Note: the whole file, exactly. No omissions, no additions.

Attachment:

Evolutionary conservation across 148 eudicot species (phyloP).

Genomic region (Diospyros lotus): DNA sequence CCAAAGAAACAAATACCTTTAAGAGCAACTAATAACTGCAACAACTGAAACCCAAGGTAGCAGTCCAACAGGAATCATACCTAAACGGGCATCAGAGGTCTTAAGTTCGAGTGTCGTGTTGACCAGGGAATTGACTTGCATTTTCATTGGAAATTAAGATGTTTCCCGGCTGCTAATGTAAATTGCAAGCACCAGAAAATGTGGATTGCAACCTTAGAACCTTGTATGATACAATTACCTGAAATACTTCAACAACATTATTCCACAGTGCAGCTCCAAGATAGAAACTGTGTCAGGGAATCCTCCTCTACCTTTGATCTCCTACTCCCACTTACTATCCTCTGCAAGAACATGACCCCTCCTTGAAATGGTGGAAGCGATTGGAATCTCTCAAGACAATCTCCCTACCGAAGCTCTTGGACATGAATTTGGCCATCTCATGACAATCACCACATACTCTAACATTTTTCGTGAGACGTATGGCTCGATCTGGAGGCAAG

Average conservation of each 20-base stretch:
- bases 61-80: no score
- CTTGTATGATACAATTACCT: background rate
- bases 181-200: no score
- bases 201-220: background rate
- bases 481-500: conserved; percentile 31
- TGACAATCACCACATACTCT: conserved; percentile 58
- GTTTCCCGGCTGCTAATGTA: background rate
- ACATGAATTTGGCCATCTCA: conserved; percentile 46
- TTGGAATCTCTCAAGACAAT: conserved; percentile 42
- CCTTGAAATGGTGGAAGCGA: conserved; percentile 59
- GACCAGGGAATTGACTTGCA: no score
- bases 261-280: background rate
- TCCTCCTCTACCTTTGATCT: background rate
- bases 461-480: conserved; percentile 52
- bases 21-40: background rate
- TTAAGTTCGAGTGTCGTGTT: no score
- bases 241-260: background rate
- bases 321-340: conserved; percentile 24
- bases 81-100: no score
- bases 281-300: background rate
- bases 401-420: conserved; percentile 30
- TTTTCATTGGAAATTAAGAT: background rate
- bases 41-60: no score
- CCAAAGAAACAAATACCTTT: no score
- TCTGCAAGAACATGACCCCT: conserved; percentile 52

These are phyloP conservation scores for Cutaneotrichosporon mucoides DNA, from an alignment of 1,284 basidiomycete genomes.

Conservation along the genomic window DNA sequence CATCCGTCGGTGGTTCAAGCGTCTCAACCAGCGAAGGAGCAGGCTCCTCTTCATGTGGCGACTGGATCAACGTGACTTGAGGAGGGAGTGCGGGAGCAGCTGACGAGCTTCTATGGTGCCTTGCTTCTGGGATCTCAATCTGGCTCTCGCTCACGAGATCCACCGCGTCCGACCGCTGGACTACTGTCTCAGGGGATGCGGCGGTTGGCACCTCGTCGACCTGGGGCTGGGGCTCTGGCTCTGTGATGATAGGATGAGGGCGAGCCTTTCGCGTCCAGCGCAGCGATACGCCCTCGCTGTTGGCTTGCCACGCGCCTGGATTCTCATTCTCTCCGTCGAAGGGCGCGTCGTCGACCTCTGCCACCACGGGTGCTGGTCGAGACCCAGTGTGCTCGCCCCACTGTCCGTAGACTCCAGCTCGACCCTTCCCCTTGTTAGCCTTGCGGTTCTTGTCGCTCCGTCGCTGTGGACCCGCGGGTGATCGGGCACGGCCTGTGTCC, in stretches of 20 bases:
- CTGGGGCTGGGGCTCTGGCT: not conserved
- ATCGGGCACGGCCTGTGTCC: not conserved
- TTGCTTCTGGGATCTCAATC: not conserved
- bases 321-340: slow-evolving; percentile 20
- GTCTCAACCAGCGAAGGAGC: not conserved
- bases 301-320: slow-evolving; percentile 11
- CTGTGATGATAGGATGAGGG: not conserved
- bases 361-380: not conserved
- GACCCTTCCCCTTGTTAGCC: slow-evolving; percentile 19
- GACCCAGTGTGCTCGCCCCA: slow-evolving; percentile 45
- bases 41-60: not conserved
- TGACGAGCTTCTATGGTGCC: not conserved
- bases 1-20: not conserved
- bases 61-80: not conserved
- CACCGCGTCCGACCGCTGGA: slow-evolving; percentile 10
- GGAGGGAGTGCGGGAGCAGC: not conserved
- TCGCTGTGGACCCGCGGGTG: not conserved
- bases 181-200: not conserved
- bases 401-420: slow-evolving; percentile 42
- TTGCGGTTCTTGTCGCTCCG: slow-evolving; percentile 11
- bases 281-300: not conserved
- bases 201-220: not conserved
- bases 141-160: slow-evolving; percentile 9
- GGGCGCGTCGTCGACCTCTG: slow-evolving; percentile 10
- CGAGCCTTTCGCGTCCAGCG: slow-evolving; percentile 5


Evolutionary conservation across 148 eudicot species (phyloP).

Genomic region (Diospyros lotus): DNA sequence CCAAAGAAACAAATACCTTTAAGAGCAACTAATAACTGCAACAACTGAAACCCAAGGTAGCAGTCCAACAGGAATCATACCTAAACGGGCATCAGAGGTCTTAAGTTCGAGTGTCGTGTTGACCAGGGAATTGACTTGCATTTTCATTGGAAATTAAGATGTTTCCCGGCTGCTAATGTAAATTGCAAGCACCAGAAAATGTGGATTGCAACCTTAGAACCTTGTATGATACAATTACCTGAAATACTTCAACAACATTATTCCACAGTGCAGCTCCAAGATAGAAACTGTGTCAGGGAATCCTCCTCTACCTTTGATCTCCTACTCCCACTTACTATCCTCTGCAAGAACATGACCCCTCCTTGAAATGGTGGAAGCGATTGGAATCTCTCAAGACAATCTCCCTACCGAAGCTCTTGGACATGAATTTGGCCATCTCATGACAATCACCACATACTCTAACATTTTTCGTGAGACGTATGGCTCGATCTGGAGGCAAG

Average conservation of each 20-base stretch:
- bases 61-80: no score
- CTTGTATGATACAATTACCT: background rate
- bases 181-200: no score
- bases 201-220: background rate
- bases 481-500: conserved; percentile 31
- TGACAATCACCACATACTCT: conserved; percentile 58
- GTTTCCCGGCTGCTAATGTA: background rate
- ACATGAATTTGGCCATCTCA: conserved; percentile 46
- TTGGAATCTCTCAAGACAAT: conserved; percentile 42
- CCTTGAAATGGTGGAAGCGA: conserved; percentile 59
- GACCAGGGAATTGACTTGCA: no score
- bases 261-280: background rate
- TCCTCCTCTACCTTTGATCT: background rate
- bases 461-480: conserved; percentile 52
- bases 21-40: background rate
- TTAAGTTCGAGTGTCGTGTT: no score
- bases 241-260: background rate
- bases 321-340: conserved; percentile 24
- bases 81-100: no score
- bases 281-300: background rate
- bases 401-420: conserved; percentile 30
- TTTTCATTGGAAATTAAGAT: background rate
- bases 41-60: no score
- CCAAAGAAACAAATACCTTT: no score
- TCTGCAAGAACATGACCCCT: conserved; percentile 52

These are phyloP conservation scores for Cutaneotrichosporon mucoides DNA, from an alignment of 1,284 basidiomycete genomes.

Conservation along the genomic window DNA sequence CATCCGTCGGTGGTTCAAGCGTCTCAACCAGCGAAGGAGCAGGCTCCTCTTCATGTGGCGACTGGATCAACGTGACTTGAGGAGGGAGTGCGGGAGCAGCTGACGAGCTTCTATGGTGCCTTGCTTCTGGGATCTCAATCTGGCTCTCGCTCACGAGATCCACCGCGTCCGACCGCTGGACTACTGTCTCAGGGGATGCGGCGGTTGGCACCTCGTCGACCTGGGGCTGGGGCTCTGGCTCTGTGATGATAGGATGAGGGCGAGCCTTTCGCGTCCAGCGCAGCGATACGCCCTCGCTGTTGGCTTGCCACGCGCCTGGATTCTCATTCTCTCCGTCGAAGGGCGCGTCGTCGACCTCTGCCACCACGGGTGCTGGTCGAGACCCAGTGTGCTCGCCCCACTGTCCGTAGACTCCAGCTCGACCCTTCCCCTTGTTAGCCTTGCGGTTCTTGTCGCTCCGTCGCTGTGGACCCGCGGGTGATCGGGCACGGCCTGTGTCC, in stretches of 20 bases:
- CTGGGGCTGGGGCTCTGGCT: not conserved
- ATCGGGCACGGCCTGTGTCC: not conserved
- TTGCTTCTGGGATCTCAATC: not conserved
- bases 321-340: slow-evolving; percentile 20
- GTCTCAACCAGCGAAGGAGC: not conserved
- bases 301-320: slow-evolving; percentile 11
- CTGTGATGATAGGATGAGGG: not conserved
- bases 361-380: not conserved
- GACCCTTCCCCTTGTTAGCC: slow-evolving; percentile 19
- GACCCAGTGTGCTCGCCCCA: slow-evolving; percentile 45
- bases 41-60: not conserved
- TGACGAGCTTCTATGGTGCC: not conserved
- bases 1-20: not conserved
- bases 61-80: not conserved
- CACCGCGTCCGACCGCTGGA: slow-evolving; percentile 10
- GGAGGGAGTGCGGGAGCAGC: not conserved
- TCGCTGTGGACCCGCGGGTG: not conserved
- bases 181-200: not conserved
- bases 401-420: slow-evolving; percentile 42
- TTGCGGTTCTTGTCGCTCCG: slow-evolving; percentile 11
- bases 281-300: not conserved
- bases 201-220: not conserved
- bases 141-160: slow-evolving; percentile 9
- GGGCGCGTCGTCGACCTCTG: slow-evolving; percentile 10
- CGAGCCTTTCGCGTCCAGCG: slow-evolving; percentile 5